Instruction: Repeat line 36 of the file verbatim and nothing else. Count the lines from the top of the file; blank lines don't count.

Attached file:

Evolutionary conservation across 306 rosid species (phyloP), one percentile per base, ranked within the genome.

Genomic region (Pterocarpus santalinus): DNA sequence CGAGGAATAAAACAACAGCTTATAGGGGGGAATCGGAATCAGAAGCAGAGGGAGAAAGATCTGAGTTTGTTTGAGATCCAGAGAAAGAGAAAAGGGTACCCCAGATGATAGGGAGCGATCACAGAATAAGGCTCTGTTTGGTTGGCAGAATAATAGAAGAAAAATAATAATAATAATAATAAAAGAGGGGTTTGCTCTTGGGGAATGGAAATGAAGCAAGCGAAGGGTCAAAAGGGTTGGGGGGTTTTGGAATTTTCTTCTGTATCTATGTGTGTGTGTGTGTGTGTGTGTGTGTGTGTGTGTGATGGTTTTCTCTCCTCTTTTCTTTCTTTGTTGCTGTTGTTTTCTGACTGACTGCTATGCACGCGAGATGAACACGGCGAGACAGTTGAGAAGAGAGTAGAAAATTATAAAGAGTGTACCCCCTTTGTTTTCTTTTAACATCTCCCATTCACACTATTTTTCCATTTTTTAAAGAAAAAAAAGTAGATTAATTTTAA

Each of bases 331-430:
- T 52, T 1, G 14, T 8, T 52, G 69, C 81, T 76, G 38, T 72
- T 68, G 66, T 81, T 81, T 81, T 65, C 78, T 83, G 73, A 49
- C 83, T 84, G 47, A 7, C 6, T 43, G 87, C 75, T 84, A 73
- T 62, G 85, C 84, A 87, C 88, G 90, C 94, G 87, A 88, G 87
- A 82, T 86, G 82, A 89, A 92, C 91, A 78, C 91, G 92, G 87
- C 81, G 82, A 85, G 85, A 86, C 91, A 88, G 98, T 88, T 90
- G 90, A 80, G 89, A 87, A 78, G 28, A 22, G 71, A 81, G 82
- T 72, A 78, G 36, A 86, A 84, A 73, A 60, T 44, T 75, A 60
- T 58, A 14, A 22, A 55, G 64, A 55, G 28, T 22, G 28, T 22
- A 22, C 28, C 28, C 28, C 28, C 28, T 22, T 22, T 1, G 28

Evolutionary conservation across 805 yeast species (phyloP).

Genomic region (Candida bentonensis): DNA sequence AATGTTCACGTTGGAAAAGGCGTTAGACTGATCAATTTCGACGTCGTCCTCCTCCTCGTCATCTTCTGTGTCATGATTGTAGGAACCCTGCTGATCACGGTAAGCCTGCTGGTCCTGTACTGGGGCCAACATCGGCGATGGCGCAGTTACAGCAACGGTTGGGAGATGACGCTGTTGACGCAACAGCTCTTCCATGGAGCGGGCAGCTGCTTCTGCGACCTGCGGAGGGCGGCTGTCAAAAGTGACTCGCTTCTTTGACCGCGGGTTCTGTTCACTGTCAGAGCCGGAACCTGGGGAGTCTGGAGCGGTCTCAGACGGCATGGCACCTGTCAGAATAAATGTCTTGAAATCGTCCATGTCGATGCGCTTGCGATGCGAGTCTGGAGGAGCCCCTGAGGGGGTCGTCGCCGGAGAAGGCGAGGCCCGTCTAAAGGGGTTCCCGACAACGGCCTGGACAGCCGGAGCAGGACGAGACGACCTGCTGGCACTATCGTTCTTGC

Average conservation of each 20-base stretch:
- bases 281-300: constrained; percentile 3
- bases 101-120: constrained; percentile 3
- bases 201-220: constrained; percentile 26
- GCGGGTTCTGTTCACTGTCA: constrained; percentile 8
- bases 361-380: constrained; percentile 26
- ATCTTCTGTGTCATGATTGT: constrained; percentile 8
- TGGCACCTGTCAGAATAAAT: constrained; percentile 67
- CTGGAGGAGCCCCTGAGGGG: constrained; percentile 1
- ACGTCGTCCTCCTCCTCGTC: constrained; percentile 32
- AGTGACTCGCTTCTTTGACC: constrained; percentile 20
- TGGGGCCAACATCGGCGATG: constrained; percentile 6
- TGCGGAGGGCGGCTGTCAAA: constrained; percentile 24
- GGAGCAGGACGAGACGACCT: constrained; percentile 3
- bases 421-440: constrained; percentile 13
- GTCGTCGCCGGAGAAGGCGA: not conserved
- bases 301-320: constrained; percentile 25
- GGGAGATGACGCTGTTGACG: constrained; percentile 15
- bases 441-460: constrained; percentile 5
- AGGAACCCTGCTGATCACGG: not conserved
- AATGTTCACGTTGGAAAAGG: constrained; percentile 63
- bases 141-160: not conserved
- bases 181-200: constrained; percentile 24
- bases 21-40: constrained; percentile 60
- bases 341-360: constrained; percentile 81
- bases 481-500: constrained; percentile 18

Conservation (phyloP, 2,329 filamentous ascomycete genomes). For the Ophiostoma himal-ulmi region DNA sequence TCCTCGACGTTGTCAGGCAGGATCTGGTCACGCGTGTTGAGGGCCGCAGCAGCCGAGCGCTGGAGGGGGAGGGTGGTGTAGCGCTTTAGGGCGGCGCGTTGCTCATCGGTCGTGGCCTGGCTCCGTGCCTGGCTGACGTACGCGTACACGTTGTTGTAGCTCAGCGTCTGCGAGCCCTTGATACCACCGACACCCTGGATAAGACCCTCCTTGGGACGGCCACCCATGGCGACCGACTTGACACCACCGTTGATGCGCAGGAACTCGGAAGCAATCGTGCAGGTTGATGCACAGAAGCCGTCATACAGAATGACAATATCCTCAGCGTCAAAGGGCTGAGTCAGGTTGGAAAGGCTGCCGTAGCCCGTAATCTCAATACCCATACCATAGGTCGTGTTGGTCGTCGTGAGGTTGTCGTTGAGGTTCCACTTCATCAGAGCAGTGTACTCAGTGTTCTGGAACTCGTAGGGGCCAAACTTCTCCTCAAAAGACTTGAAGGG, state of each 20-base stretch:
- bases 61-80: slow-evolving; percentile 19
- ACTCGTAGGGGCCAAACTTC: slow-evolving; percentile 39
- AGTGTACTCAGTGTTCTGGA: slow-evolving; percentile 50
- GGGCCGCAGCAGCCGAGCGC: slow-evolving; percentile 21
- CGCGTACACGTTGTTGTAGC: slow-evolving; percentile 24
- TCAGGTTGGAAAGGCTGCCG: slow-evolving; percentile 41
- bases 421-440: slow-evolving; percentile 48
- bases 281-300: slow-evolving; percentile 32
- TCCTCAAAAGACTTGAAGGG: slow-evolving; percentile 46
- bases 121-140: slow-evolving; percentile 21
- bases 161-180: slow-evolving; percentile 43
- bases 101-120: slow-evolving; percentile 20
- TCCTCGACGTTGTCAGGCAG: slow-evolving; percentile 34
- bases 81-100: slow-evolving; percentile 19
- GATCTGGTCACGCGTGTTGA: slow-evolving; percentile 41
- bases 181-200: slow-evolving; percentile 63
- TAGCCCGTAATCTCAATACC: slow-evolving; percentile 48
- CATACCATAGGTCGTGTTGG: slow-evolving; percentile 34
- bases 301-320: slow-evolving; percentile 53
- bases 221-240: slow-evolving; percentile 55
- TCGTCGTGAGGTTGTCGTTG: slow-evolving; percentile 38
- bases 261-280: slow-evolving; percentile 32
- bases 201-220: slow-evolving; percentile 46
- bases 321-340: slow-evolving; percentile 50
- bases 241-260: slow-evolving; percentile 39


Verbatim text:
- AATGTTCACGTTGGAAAAGG: constrained; percentile 63